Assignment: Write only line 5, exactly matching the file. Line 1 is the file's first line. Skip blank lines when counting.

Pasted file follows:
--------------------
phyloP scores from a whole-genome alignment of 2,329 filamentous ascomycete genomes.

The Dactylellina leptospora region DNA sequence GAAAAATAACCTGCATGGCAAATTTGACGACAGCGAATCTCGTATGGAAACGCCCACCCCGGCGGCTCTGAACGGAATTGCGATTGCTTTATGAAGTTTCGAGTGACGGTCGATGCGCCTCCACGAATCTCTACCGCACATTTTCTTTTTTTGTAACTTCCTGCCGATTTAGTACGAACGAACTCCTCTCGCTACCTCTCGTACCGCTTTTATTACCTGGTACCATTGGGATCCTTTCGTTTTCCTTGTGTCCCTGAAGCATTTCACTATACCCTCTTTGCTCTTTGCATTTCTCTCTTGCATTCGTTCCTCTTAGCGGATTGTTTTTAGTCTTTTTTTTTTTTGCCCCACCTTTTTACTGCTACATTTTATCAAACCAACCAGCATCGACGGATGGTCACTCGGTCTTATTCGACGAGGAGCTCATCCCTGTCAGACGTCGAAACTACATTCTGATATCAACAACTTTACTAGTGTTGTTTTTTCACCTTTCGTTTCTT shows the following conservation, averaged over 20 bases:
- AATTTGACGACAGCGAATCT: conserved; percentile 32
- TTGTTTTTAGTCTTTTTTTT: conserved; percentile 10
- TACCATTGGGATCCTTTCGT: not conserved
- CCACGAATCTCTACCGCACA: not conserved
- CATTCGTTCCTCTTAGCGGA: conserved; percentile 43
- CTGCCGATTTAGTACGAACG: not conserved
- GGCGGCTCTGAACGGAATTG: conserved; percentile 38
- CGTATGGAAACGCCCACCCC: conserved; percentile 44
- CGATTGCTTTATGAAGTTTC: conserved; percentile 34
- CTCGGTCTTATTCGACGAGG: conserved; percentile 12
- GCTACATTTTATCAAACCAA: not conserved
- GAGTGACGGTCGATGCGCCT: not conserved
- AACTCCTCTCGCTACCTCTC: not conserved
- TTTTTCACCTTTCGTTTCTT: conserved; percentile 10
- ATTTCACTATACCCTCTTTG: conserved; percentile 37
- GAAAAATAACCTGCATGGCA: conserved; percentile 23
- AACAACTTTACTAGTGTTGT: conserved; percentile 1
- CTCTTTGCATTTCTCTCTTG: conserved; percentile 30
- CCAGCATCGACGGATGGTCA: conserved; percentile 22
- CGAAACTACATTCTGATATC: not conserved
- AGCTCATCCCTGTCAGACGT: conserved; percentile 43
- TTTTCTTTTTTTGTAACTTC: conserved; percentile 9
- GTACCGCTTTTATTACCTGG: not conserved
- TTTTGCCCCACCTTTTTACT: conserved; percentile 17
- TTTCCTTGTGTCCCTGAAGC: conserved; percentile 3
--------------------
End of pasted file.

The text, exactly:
- TACCATTGGGATCCTTTCGT: not conserved